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Frequently Asked Questions

Hodges & Foty, LLP > Frequently Asked Questions
When is my employer liable for an on-the-job injury?

If workers’ compensation does not cover your claim, you may have a claim if:

  1. The employer intentionally caused the injury.
  2. The employer attempted to conceal the injury or the role they played in it occurring.
  3. You were hurt when the company was acting in a different capacity than as your employer.
  4. Your employer does not carry worker’s compensation insurance.

If you believe your workplace injury falls under one of the four exceptional circumstances mentioned before, contact Hodges & Foty, LLP for a free case evaluation.

What type of compensation can I recover if I pursue a successful workplace injury case?

Unlike worker’s compensation, which covers only medical and disability benefits, payouts from personal injury claims cover a range of expenses. These include:

  • Medical Bills
  • Lost Wages
  • Long-term reduction in earning capacity
  • Loss of companionship or moral support to a loved one
  • Pain and suffering
  • Punitive Damages

Payout amounts will vary depending on the details of your case. Your attorney can provide you with an assessment of what expenses may be covered by the settlement.

How can I tell if I have an overtime or unpaid wage claim?

Unpaid wage cases exist in a number of forms. These include:

  • Denying a bonus payment to which an employee was entitled.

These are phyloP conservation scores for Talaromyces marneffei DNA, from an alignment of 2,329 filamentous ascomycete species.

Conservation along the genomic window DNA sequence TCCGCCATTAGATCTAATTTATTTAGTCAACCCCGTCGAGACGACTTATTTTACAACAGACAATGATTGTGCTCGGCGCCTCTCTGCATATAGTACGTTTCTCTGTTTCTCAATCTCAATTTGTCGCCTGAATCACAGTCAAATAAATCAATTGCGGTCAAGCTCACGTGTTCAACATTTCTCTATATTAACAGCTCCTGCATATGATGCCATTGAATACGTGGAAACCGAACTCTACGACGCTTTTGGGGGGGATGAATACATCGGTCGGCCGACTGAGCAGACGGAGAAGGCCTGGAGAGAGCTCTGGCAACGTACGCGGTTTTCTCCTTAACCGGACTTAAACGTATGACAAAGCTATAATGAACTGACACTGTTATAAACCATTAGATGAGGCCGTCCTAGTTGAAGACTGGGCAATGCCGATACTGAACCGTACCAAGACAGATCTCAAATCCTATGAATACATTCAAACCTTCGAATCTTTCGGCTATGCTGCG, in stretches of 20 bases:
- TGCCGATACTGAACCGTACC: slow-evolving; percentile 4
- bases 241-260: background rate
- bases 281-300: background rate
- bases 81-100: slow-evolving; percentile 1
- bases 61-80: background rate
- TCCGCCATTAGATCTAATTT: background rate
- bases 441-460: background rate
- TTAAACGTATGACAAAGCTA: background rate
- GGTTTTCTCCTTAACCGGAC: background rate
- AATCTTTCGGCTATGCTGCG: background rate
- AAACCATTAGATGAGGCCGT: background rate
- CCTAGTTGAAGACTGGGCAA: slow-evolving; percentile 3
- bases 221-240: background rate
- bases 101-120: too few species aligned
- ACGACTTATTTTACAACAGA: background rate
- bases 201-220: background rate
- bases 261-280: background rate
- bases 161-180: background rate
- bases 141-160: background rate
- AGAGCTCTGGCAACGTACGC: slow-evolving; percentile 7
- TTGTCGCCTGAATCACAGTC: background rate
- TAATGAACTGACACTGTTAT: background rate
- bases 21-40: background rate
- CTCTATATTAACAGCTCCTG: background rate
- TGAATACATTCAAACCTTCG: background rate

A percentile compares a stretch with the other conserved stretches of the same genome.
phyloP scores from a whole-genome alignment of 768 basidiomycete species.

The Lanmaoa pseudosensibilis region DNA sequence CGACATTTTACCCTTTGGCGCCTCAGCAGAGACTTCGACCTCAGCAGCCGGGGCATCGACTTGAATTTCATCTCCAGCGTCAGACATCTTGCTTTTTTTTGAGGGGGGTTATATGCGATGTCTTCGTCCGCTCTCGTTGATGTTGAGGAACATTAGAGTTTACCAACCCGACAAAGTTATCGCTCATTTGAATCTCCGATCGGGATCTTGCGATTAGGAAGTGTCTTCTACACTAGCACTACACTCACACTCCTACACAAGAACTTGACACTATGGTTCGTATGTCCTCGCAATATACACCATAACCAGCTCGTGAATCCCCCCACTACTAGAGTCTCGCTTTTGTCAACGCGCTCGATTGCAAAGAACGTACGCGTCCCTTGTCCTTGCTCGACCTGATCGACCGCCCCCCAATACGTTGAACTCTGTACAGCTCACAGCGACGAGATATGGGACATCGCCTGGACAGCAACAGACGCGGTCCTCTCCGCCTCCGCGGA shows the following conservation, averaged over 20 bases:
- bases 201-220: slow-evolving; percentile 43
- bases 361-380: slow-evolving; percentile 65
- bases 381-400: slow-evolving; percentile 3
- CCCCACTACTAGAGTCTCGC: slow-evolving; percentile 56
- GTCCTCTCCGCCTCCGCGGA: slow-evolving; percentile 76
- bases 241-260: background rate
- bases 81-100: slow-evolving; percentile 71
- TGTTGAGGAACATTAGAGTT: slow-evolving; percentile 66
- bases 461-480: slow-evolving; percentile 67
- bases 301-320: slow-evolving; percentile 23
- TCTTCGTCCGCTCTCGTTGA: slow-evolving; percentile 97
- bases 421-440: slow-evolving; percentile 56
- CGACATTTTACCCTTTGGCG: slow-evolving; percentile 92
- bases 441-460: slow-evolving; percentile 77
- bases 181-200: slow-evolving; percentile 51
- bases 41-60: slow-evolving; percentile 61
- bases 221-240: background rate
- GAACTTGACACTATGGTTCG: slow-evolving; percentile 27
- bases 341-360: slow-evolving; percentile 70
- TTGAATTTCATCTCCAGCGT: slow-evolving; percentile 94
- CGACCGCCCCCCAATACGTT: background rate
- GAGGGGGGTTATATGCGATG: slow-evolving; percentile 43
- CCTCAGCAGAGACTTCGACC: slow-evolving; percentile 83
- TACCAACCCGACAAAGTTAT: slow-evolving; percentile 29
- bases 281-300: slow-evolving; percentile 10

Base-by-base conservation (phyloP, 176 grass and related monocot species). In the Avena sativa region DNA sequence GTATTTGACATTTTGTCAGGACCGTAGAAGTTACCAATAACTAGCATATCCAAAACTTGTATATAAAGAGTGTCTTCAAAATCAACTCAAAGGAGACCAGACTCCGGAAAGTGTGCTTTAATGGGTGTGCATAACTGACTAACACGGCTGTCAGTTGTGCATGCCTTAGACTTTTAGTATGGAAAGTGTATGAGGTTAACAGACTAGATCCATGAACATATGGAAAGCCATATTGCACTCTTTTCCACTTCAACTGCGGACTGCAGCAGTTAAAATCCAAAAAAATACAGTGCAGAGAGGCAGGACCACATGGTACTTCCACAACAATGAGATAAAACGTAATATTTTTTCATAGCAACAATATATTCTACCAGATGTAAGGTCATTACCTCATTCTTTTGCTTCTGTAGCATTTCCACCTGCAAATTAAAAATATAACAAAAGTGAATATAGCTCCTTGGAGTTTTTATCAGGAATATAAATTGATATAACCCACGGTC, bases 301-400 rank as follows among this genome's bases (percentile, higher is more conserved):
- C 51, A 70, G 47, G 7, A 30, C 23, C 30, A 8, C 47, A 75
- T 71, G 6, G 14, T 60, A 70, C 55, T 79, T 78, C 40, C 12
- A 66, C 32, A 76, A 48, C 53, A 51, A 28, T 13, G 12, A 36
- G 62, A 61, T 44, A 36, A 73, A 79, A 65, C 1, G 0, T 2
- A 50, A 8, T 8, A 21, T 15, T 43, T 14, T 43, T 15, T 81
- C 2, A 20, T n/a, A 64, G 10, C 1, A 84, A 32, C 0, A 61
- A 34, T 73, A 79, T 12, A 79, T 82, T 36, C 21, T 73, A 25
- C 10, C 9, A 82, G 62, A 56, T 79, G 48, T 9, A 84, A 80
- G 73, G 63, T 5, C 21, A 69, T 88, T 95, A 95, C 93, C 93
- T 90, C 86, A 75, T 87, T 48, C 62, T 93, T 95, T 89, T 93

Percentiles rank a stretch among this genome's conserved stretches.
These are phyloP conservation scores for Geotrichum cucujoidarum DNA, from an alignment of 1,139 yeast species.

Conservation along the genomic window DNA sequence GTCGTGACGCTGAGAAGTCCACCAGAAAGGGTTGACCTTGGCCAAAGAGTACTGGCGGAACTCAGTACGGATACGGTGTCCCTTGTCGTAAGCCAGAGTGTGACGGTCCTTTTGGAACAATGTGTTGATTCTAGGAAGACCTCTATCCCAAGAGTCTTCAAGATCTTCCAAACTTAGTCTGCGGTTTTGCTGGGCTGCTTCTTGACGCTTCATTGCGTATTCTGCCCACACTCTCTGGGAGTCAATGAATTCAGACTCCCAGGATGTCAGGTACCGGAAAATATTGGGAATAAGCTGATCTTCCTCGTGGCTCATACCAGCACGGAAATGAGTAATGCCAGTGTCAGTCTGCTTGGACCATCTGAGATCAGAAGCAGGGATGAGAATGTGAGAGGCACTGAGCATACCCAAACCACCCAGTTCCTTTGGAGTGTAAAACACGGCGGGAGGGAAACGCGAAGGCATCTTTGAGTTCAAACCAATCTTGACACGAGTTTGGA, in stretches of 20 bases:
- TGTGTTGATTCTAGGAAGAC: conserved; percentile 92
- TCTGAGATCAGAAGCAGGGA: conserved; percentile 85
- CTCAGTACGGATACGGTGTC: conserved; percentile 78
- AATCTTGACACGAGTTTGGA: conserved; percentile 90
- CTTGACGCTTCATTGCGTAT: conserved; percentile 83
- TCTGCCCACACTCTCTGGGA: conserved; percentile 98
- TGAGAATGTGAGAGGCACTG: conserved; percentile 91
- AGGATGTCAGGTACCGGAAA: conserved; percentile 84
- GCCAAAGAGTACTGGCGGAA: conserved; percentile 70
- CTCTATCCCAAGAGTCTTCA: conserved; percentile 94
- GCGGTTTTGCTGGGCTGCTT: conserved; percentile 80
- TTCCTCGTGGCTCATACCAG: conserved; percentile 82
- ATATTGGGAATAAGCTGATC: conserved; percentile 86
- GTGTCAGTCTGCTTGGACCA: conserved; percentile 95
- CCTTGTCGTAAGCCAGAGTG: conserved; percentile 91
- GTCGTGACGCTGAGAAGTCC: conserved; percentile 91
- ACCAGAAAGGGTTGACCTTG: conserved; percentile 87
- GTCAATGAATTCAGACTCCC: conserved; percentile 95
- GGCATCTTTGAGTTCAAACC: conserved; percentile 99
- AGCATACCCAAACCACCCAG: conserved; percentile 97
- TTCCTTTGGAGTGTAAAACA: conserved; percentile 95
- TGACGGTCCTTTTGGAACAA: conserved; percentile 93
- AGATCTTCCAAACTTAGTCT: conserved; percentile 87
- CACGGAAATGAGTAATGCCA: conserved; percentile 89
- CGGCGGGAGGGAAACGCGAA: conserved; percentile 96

• Forcing an employee to work during their designated break time.
  • Refusing to pay an employee tips they earned.
  • Declining to pay a terminated employee the wages they earned.
  • Failing to comply with state minimum wage laws.
  • Classifying an employee as a contractor instead of as an employee.
What are some signs to look for if I believe I have a medical malpractice claim?

Here are some signs to look for if you believe you are a victim of medical malpractice:

  • You received a second opinion and it differed from your original diagnosis.
  • An error occurred during your treatment.
  • Your doctor only ordered basic lab tests.
  • You never heard back from your healthcare provider after a procedure.
  • Your treatment regime did not align with your diagnosis.
  • Another provider is critical of your treating provider.
  • You or a loved one suffered serious injury or death following a medical procedure.

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